It’s still months away, but plans are already in the works for the 75th anniversary of the bombing of Pearl Harbor.
On Dec. 7, 1941, Japan attacked Pearl Harbor and six other military bases on Oahu. More than 2,400 Americans were killed, half the U.S. fleet was lost and all eight battleships that were in dock were damaged or destroyed.
“A date which will live in infamy” marked the United States’ entry into World War II.
Several events will lead up to and follow the actual remembrance day, including movie nights, a gala, and a survivors’ tribute.
“Those folks that were 18 on Dec. 7, 1941, are 93 now. This probably our last really big opportunity to recognize their sacrifice,” said Adm. Thomas Fargo, who is retired from the U.S. Navy. “We’re expanding this to make sure we recognize all the folks that have served their country over the last seven decades.”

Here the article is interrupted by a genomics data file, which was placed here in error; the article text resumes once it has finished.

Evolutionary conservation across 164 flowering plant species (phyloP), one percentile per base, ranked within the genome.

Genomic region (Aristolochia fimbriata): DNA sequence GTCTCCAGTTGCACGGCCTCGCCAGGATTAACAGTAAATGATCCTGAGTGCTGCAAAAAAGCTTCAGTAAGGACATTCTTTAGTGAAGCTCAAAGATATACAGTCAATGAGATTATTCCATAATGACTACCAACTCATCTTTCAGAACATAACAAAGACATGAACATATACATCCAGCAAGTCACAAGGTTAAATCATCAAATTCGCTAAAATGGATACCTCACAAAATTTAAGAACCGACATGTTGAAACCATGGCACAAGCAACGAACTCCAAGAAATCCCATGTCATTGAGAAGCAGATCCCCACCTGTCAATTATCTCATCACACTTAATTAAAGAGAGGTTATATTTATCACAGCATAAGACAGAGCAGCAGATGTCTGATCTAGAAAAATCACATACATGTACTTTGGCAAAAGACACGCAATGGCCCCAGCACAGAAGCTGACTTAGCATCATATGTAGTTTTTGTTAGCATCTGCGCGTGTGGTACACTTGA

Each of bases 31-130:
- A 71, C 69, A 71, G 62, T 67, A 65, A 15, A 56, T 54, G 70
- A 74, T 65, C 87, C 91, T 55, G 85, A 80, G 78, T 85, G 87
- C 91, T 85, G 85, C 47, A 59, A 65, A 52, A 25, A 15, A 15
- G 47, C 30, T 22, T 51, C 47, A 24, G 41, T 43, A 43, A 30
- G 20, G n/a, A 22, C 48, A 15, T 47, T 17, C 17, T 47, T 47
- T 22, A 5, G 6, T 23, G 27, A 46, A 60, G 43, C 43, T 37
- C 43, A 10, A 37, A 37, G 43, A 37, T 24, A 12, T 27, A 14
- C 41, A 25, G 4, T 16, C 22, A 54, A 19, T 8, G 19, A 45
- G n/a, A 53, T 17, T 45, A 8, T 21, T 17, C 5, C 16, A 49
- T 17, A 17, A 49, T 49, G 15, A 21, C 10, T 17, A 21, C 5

Organizers aim to honor the past while inspiring a peaceful future.
“We need to touch as many people as we possibly can,” said Adm. Fargo. “We’re talking three generations of Americans. A lot of those folks never get an opportunity to come out to see something like the Arizona Memorial or the Pacific Aviation Museum. We’ve got a special responsibility here to reach out to all of those generations.
The Hawaii Tourism Authority released a $500,000 grant to help market and promote the event, which is expected to draw in thousands of people.